Ask Me Anything: Just Not About Love

Last night, when I went to kiss my 12-year-old daughter goodnight, she burst into tears.

“Why can’t I see them more often?” she wailed. She was talking about her friends, the triplets, who had been at our house for a sleepover.

My daughter met the three sisters several years ago at a family summer camp, and the four of them have remained friends despite the 70 miles between them. They had a wonderful visit, crammed with movies, make-overs, homemade cake pops, and late-night giggles—the stuff of memories. But none of that stopped her from sobbing in grief.

In the other room, my older son was equally morose. He had just returned from a trip to New Jersey, where he attended a weekend teen camp with his church youth group. This year’s theme was “Your God is Showing,” and though he hadn’t yet shared details with me, I knew from his past trips that the experience was undoubtedly profound and transformational. Fifty teens sharing hopes and fears around who they are and who they want to be leads to some intense bonding.

His grief at being ripped from those heart-ties to return to (big sigh!) his family showed in the way he buried himself under the blankets on my bed.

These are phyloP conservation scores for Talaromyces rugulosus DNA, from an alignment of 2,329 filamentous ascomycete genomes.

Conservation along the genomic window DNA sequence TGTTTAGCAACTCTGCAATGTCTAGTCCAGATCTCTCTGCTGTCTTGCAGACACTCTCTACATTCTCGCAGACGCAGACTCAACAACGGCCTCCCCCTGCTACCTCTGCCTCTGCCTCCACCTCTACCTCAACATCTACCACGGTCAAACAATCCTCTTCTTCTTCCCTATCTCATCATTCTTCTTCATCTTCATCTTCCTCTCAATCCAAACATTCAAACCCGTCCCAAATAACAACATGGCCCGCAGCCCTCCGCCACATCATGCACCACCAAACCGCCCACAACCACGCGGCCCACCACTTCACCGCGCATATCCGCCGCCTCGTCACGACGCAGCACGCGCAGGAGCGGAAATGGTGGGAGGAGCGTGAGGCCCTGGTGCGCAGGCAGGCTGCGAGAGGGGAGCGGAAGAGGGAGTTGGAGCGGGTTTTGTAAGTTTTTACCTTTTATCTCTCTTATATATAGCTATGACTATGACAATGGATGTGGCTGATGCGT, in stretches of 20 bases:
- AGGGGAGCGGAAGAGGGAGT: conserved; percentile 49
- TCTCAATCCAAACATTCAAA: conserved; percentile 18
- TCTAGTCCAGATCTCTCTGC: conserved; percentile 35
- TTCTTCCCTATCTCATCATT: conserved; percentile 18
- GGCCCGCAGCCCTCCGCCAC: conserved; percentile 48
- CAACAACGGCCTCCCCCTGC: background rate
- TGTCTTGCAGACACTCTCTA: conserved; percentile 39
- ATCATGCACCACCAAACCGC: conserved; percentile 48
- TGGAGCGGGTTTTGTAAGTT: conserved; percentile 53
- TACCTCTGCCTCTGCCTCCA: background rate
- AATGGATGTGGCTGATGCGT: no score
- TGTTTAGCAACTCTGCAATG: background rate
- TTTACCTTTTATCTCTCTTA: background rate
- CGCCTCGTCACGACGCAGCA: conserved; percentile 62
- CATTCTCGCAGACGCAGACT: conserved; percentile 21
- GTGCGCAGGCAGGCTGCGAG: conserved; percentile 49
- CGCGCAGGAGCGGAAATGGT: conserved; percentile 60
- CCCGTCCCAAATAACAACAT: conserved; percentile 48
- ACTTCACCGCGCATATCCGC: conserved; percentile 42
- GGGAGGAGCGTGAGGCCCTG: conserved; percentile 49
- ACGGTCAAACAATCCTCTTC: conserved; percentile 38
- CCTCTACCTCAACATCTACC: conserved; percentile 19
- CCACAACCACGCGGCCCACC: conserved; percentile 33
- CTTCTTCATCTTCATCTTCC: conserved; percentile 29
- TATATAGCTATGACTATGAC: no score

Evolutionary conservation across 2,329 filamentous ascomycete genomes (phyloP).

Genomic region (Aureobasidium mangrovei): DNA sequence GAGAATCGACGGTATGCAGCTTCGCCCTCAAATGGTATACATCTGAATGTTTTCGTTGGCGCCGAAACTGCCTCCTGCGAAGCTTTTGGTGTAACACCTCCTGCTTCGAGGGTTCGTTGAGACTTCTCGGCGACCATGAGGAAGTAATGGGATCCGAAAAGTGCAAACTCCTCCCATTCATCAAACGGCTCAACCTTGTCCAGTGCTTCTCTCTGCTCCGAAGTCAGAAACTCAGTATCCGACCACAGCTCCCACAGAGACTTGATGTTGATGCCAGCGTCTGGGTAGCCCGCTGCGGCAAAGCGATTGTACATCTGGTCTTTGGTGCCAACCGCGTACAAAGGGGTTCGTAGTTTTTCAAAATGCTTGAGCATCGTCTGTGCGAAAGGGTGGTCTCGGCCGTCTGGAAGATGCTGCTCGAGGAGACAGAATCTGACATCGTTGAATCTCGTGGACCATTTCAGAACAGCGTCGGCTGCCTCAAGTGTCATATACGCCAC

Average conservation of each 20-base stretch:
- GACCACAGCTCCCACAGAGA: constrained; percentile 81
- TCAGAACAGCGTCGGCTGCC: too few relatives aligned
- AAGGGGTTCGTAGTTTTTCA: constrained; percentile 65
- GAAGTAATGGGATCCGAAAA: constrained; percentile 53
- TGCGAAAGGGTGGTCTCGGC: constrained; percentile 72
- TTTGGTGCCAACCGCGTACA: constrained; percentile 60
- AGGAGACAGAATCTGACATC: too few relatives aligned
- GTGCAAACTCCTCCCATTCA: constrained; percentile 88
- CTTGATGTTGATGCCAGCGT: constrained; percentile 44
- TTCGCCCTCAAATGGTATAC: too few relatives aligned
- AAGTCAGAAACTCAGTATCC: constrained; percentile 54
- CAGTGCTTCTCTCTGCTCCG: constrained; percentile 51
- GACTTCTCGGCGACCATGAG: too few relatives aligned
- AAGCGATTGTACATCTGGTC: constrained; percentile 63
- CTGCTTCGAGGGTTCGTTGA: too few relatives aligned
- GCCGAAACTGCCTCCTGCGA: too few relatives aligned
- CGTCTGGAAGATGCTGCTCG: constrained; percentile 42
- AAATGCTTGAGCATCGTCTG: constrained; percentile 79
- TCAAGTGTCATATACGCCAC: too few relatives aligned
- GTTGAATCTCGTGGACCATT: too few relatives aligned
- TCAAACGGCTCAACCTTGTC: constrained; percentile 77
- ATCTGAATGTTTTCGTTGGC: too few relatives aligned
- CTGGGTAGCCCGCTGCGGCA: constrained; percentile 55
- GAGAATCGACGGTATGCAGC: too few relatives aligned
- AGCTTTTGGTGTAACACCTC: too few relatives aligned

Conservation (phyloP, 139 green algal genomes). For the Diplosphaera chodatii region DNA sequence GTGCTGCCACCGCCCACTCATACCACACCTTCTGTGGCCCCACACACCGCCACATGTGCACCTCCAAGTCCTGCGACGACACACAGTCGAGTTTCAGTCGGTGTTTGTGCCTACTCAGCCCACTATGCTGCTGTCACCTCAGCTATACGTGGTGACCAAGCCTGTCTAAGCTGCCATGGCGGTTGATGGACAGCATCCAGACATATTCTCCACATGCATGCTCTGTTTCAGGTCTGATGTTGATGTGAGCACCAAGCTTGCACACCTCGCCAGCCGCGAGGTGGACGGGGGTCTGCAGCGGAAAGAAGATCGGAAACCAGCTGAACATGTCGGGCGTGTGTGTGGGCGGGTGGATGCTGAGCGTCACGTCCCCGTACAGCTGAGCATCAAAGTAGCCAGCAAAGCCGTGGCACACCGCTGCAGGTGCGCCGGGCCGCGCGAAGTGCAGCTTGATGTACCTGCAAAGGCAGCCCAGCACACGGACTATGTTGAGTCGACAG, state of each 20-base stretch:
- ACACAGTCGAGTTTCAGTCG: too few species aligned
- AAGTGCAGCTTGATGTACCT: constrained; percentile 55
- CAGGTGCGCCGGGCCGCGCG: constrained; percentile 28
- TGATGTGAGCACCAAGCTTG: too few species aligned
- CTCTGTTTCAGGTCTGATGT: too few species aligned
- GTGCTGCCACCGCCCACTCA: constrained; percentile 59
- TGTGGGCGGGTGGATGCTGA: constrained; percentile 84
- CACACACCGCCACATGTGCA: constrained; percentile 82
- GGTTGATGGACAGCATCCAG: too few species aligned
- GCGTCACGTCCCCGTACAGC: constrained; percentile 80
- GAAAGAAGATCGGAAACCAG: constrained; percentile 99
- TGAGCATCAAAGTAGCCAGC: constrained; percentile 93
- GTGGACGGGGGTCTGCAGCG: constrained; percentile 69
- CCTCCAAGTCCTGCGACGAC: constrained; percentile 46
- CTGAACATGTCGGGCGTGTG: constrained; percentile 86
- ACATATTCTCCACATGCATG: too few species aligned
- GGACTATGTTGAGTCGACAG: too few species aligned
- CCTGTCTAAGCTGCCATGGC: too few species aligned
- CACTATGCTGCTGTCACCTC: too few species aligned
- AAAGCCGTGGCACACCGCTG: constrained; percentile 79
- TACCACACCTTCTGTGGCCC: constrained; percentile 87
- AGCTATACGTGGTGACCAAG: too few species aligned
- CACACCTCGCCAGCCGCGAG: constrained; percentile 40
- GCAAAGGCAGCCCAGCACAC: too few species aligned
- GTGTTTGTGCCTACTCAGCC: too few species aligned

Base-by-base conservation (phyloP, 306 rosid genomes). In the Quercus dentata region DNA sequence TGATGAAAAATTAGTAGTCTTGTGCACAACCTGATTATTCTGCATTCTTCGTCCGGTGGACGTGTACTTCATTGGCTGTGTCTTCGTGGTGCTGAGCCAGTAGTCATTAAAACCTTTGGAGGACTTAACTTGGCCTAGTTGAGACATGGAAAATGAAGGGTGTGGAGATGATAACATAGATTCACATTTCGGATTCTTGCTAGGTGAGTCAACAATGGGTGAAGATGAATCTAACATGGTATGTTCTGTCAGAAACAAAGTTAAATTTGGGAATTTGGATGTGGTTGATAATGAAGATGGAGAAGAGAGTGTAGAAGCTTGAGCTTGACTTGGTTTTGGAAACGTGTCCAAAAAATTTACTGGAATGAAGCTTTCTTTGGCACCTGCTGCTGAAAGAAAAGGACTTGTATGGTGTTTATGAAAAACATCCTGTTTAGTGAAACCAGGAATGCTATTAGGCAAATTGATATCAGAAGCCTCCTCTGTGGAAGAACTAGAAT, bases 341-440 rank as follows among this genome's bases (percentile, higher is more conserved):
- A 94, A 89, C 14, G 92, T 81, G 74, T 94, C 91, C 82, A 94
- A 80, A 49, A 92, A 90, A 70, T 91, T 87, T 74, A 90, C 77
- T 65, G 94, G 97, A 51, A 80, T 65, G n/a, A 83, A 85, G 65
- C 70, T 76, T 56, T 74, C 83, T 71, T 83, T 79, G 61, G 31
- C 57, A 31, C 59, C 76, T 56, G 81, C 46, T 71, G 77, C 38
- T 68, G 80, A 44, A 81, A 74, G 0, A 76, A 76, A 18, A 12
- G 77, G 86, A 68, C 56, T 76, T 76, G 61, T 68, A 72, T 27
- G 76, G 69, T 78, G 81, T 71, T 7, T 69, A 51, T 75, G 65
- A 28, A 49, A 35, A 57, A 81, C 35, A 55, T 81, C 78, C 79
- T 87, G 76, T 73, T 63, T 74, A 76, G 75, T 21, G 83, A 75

What could I tell them? Finding connection is wonderful, but the thing about having an open heart is that we feel every cold draft. We miss people. We get lonely. But, just like Celine Dion’s power ballad says, our hearts go on.

If you’ve been in a drugstore lately, you’ll see that hearts do, in fact, go on and on. At least the plastic, cherry-red, candy-filled ones. I’ve barely finished toasting the New Year and Valentine’s Day is already in full swing, pushing me to think about love. Do I have enough? How do I get more? And more importantly, if I buy my kids the Whitman sampler with the plush Snoopy on it, will it sweeten the lessons they’re learning about love and the expansion of their own hearts?

I wish I could comfort them with the right words. But I’m confused just looking at the Sweetheart candy hearts:

Ask me. Ask me what?

Say yes. Yes to what?

And this one—Reach 4 it—just makes me feel inadequate.

I turn instead to the great lyrics of Leonard Cohen: Love is not a victory march. It’s a cold and it’s a broken Hallelujah. Hallelujah means “God be praised.” So what else can I do but offer praise for love, friendship, passion, and even pain?

Cohen’s song goes on:

And even though it all went wrong

I’ll stand before the Lord of Song

With nothing on my tongue but Hallelujah

I could try to articulate this to my kids. Or I could leave it, the way I did last night, with a hug and a kiss and a silent tear of my own, knowing that they must also stand before the Lord of Song and feel their own feelings.

They have to find their own Hallelujah.

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